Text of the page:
“Even if you are financially responsible, an unexpected expense or event could be all it takes to send you into financial duress, especially if you’re not prepared to cope with it,” says Zlatin Ivanov, MD, a board certified psychiatrist who specializes in addiction psychiatry.

Yep, money stress can feel like a solitary experience. In 2015, 72 percent of Americans reported feeling stressed about money — and we can only imagine how, in the current global pandemic, it’s taking a bigger toll on our mental health. So let’s talk about it. For solidarity.

For some, shame and avoidance may be causing a bigger issue than the reality of their financial situation.

“Money and shame are deeply connected,” says psychotherapist Haley Neidich, LCSW, creator of an online platform for therapy called Your Therapist. “Often people develop anxiety related to finances [because] they’re avoiding looking at their money […] when, in fact, the worry and fear often lead us to avoid looking at our finances altogether or to obsess [about] every penny.”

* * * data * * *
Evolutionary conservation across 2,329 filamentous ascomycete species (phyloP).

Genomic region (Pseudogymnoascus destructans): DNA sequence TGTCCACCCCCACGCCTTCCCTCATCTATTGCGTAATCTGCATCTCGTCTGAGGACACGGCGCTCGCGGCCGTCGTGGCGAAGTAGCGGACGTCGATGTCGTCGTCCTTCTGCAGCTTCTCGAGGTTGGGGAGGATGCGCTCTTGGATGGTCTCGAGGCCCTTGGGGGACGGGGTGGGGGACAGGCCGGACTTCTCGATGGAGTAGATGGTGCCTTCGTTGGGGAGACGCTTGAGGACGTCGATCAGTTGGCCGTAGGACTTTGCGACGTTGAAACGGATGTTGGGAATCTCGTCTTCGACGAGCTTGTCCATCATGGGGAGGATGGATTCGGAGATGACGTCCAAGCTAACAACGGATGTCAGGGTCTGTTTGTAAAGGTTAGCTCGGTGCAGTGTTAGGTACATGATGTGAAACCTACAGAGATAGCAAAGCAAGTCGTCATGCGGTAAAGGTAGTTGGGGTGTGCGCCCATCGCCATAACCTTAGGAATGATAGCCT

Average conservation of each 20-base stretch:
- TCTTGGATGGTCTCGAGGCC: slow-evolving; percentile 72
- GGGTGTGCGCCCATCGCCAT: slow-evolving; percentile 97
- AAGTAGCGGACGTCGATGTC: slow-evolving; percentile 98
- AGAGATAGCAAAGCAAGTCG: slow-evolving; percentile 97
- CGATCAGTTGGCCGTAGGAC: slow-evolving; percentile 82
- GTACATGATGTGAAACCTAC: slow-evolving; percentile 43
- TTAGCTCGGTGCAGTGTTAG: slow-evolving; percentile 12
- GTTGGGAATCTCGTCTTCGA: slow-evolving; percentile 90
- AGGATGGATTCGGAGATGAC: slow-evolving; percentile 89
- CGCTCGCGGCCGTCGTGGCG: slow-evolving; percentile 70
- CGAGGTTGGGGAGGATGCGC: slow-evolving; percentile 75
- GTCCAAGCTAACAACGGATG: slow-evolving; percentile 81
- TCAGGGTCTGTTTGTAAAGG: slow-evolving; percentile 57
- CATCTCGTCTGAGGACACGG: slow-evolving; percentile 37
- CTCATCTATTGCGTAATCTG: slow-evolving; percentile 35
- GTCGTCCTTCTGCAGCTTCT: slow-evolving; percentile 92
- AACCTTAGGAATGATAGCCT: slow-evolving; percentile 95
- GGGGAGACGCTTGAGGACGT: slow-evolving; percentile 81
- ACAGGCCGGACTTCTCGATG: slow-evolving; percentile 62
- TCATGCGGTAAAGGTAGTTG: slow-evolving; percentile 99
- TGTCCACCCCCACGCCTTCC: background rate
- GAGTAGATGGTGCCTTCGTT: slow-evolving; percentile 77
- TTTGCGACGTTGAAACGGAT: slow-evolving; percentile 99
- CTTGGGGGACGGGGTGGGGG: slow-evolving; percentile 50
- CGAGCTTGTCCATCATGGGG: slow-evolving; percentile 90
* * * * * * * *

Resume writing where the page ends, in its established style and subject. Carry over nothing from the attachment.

If that’s you, then it might be time to take two steps back in your ritual before even opening a bill. Getting one’s finances in order is already intimidating enough, so let’s make sure your mind is ready first.

“Learning to cope with financial stress and how to manage your financial situation can help you feel more in control of your life, reduce your stress, and build a more secure future,” says Dr. Ivanov.

“Being hard on yourself isn’t going to solve the financial stress,” says Neidich.

And Dr. Ivanov agrees. “Research has shown that self-compassion, unlike self-esteem, has been a key factor for individuals to motivate themselves through pain, failure, and feelings of inadequacy,” he says.

So before you crunch numbers, do something nice for yourself first. Dr. Ivanov suggests: